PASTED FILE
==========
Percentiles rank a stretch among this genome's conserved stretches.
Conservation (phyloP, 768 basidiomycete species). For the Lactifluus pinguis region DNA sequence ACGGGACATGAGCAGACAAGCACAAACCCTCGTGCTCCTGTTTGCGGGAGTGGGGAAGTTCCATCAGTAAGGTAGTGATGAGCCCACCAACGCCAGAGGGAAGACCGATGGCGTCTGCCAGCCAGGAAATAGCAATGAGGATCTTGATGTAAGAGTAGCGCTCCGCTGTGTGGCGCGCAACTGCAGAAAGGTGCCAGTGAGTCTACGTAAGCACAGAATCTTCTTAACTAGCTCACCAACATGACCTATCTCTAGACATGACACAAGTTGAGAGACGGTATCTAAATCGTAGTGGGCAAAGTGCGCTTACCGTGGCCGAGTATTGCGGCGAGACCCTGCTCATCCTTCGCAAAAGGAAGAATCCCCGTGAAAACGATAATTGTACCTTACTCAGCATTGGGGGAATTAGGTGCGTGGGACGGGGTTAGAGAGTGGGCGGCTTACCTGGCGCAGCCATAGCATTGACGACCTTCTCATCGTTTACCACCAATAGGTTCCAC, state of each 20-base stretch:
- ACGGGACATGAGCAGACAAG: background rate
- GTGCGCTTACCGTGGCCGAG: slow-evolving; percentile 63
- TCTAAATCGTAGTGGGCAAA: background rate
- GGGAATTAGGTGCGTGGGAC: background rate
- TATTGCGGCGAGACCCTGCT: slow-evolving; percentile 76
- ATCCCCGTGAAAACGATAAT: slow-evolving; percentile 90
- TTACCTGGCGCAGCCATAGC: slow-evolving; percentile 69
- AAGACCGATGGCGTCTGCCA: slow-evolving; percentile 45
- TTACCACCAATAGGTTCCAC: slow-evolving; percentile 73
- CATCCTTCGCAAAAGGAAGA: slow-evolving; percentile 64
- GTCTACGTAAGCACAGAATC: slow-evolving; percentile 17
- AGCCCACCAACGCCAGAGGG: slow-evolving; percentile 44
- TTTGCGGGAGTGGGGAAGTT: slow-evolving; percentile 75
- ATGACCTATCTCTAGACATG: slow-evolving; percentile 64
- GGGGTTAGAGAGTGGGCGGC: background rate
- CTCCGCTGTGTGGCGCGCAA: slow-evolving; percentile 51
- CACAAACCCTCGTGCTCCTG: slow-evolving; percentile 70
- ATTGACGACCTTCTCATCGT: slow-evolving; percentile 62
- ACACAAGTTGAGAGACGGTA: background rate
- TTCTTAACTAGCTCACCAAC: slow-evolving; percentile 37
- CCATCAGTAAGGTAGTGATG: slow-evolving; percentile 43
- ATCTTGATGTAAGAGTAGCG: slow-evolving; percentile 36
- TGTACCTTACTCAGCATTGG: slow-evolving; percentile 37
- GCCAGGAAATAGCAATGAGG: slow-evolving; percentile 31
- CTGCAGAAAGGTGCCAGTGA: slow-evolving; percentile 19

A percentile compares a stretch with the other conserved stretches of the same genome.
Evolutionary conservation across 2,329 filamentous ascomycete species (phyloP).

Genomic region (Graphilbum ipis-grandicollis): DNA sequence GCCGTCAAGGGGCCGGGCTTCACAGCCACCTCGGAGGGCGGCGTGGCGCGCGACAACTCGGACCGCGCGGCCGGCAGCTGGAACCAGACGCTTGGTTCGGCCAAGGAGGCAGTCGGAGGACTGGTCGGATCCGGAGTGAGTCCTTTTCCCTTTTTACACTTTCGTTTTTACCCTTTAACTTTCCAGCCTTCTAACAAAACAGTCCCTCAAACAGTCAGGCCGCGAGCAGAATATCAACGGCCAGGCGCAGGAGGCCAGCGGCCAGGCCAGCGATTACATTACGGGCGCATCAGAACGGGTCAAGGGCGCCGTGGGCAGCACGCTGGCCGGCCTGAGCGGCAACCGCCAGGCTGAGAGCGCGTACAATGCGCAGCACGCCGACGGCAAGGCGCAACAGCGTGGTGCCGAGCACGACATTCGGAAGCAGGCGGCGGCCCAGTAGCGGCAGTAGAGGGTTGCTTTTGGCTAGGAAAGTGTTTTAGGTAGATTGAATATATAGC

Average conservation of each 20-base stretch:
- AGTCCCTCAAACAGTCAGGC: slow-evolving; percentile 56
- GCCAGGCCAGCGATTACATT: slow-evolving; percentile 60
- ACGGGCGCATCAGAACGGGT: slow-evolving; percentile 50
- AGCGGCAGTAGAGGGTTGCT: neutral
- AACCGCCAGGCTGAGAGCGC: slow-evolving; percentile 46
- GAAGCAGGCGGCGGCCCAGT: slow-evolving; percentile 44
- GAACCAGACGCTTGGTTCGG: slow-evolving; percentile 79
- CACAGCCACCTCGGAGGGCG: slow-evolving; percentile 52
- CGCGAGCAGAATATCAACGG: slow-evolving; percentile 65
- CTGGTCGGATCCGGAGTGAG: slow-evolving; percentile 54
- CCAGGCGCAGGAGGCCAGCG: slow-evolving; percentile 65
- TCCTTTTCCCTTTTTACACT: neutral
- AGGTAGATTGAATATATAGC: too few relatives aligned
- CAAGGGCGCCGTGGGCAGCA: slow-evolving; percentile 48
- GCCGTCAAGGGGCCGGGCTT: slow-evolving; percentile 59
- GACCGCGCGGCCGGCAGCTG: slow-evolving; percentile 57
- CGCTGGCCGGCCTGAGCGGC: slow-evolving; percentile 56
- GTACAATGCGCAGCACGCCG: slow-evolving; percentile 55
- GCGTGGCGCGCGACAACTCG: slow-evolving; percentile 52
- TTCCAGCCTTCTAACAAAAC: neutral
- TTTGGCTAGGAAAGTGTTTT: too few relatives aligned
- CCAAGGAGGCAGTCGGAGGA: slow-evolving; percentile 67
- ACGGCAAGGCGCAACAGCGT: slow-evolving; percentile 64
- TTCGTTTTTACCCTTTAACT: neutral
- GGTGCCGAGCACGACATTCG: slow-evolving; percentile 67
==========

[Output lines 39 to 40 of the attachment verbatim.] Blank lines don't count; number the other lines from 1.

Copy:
- CACAGCCACCTCGGAGGGCG: slow-evolving; percentile 52
- CGCGAGCAGAATATCAACGG: slow-evolving; percentile 65